Mr Patrick Behrens, F&B manager for Raffles The Plaza, which runs Ink Club Bar, points out: 'In a bid to increase profit, hotels are exploring many avenues. Although the night scene is extremely competitive, a bar with an outstanding concept can still be successful.'

Industry sources say hotel bars have become the toast of the town because, apart from offering an elegant setting, they boast five-star service, too.

Hotels often have more resources to spend on training than non-hotel nightspots and are careful to protect their reputation, which is why they do not lease space to outsiders to run a nightspot.

As Ms Cheryl Ng, public relations manager for Pan Pacific Singapore, says: 'Managing our own bar allows the hotel's brand philosophy to be sustained in terms of designing the product and menu and in providing the same service standards throughout the hotel.'

Ms Lee Chor Lin, 45, director of The National Museum of Singapore, who frequents The Atrium in Pan Pacific Singapore, says: 'Service is always very good in a hotel bar. Outside, service standards vary.'

Green Theme

Source : The Straits Times, Sep 15, 2007

Naumi hotel in Seah Street is designed as an urban jungle getaway for business travellers

VIEW FROM THE TOP: Guests can relax on banana leaf-shaped deck chairs and admire the CBD skyline from the rooftop terrace. -- ST PHOTOS: DESMOND FOO

CREEPERS crawl up the facade of the new Naumi boutique hotel in Seah Street.

But architect Sim Boon Yang is quick to dispel notions that his work plants a flag for eco-architecture.

'It is simply our design philosophy to include some green elements,' he says of the work done in his firm Eco-id.

The hotel, which is owned by local business consortium The Hind Group, opened on Wednesday.

CORPORATE IMAGE: The botanic motif is distinct in the corporate suite from the lampshade to the walls.

Street theatre

The harmonising of nature with the building design - the essence of eco-architecture - is clear from the minute one sets eyes on the 10-storey hotel which has 40 rooms and whose rates start from $390 a night.

SCREEN SAVER: The original-fold screen supports creepers crawling up the hotel.

On its facade, an origami-fold screen that provides support for growing creeper plants sets Naumi apart from its shophouse neighbours.

The hotel stands on the site of the 33-year-old Metropole Hotel which The Hind Group bought for $18 million last year. It was retrofitted at a cost of $10 million. The job took eight months.

Inside, a different greenery takes over. In the lobby and rooms, a botanic motif is distinct - from decorative garden-themed wall sculptures to mirrored walls covered in a white, floral-patterned decal.

MIRROR IMAGE: A hanging balloon bulb and mirrored coffee tables up the sleekness factor in the rooms.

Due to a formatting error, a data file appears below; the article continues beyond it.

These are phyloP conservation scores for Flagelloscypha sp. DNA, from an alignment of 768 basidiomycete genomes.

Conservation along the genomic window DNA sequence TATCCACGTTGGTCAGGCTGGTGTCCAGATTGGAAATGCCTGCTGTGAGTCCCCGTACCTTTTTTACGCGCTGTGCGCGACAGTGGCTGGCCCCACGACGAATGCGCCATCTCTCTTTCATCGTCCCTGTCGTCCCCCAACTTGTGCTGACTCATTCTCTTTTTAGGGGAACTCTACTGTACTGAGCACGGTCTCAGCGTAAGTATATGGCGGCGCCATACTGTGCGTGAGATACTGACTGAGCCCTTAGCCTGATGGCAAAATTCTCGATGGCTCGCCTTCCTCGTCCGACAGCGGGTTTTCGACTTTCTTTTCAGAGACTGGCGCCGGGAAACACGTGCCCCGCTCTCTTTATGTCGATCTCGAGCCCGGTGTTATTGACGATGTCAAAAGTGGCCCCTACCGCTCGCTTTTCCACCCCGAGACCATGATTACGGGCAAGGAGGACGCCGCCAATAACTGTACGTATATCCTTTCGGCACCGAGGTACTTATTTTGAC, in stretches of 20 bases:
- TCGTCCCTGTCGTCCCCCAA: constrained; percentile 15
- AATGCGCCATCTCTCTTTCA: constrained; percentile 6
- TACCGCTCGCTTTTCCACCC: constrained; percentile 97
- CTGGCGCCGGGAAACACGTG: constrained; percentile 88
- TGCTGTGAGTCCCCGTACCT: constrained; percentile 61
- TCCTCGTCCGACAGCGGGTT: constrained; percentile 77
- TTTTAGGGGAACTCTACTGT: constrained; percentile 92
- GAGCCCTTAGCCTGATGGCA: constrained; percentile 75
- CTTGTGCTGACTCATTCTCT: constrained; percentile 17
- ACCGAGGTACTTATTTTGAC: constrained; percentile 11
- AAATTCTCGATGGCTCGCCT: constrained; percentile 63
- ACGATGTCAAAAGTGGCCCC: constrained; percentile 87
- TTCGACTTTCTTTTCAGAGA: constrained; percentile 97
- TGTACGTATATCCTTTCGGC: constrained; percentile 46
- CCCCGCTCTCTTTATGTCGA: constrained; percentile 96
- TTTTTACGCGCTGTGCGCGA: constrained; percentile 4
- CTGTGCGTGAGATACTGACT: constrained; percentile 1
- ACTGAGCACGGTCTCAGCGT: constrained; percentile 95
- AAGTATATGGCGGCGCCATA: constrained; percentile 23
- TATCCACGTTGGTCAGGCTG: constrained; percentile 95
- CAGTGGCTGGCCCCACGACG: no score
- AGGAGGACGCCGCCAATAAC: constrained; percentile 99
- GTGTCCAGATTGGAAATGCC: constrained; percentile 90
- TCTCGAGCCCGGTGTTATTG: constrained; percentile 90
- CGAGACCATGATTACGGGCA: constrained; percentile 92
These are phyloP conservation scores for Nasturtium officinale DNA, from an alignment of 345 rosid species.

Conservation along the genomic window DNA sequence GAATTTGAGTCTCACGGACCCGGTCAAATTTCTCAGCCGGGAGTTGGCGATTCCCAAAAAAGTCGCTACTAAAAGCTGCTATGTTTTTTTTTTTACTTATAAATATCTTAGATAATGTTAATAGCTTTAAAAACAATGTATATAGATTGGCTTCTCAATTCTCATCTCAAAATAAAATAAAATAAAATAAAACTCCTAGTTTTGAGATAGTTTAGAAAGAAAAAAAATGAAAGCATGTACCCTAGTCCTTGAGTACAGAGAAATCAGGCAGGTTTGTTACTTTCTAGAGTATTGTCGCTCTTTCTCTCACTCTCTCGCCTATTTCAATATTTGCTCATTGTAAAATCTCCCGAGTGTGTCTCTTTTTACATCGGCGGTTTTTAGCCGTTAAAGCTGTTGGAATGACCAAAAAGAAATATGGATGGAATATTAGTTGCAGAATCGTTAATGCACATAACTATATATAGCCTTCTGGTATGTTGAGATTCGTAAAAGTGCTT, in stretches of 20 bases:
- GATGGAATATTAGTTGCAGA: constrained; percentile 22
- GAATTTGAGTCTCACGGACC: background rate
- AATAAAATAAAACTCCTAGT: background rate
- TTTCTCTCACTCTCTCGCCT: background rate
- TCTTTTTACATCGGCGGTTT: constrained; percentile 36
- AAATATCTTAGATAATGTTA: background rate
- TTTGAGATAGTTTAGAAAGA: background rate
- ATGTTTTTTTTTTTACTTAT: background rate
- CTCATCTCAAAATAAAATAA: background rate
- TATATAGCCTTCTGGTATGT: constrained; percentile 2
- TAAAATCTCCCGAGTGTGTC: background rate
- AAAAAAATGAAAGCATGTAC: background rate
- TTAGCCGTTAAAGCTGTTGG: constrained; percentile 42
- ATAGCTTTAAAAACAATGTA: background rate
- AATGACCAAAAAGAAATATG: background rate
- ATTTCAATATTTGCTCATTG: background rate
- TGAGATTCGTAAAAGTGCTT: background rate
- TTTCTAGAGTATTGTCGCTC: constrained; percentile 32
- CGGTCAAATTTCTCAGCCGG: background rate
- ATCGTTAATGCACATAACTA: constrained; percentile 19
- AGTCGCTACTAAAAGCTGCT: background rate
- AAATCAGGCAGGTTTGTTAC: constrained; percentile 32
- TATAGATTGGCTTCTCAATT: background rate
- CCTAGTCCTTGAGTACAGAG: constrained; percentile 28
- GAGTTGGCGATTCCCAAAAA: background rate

Mr Surya Jhunjhnuwala, managing director of Naumi, says the aim is to create an urban-jungle getaway for business traveller guests. To pamper them, rooms are furnished with designer fittings like a classic Ardea armchair from Italian furniture house Zanotta and a leather rocking chair from Poltrona Frau, another Italian company.

On the rooftop terrace, guests can admire the Central Business District skyline as they take dips in a 14m-long, purple tiled infinity pool.

Mr Sim says there were many challenges in regenerating an old building.

HOME SUITE HOME: Understand designer furniture like a red leather armchair makes the executive patio suite feel more like home.

'There were a lot of columns we couldn't move and the ceiling height in the lobby wasn't as generous as I would like it to be,' he says.

URBAN JUNGLE: It is hard to escape the jungle at Naumi, where almost every room features a mirrored wall covered in a while floral-patterned decal.

Given the small land area of 498 sq m, he had to go big on creative solutions. For example, the lobby now serves as a dining area by day and a whisky bar at night.

Drawing inspiration from a theatre stage, the space's lighting changes according to the time of day.

'This open concept turns the hotel into a form of street theatre for those passing by. In this way, the hotel becomes part of the streetscape,' says Mr Sim, who has previously worked on the Metropolitan Hotel in Bangkok and the W Hotel in the Maldives.

Circle Line To Exceed Original Budget Of $6.8b

Source : Channel NewsAsia, 14 September 2007

The Circle Line MRT project will exceed its projected $6.8 billion budget.

But this increase is unlikely to be more than 10 percent of the original cost, according to the Land Transport Authority's estimate.

The costlier project is due to the disruption in the supply of sand and granite faced by the construction industry recently.

Aside from costs, LTA says the Circle Line project is on schedule.

At the Farrer Road and the Botanic Gardens MRT construction sites, work is well underway to beef up the stations' structural frame.

Related Video Link -
Circle Line to exceed original budget of $6.8b

There are 10 stations in the permanent works stage which involves laying the foundation and putting up critical support structures.

At the Botanic Gardens station, 192,000 cubic metres of earth have been excavated. It will use some 54,000 cubic metres of concrete. This process takes roughly 18 months.

But other stations are even nearer to completion, with just the finishing touches to go.

In fact by the end of the year, LTA will hand over the first four completed stations to operator SMRT. These include the Dhoby Ghaut, Bras Basah, Esplanade and Promenade stations.

SMRT will oversee caretaking duties leading up to the Circle Line's operational date of 2010.

Lim Bok Ngam, LTA's deputy chief executive for infrastructure and development, said: "Overall, the Circle Line is about 65 percent completed. For individual elements, tunnelling works, we are about 70 percent completed. On the station side, I think 10 of the 29 stations are already into the architectural and fitting up work phase."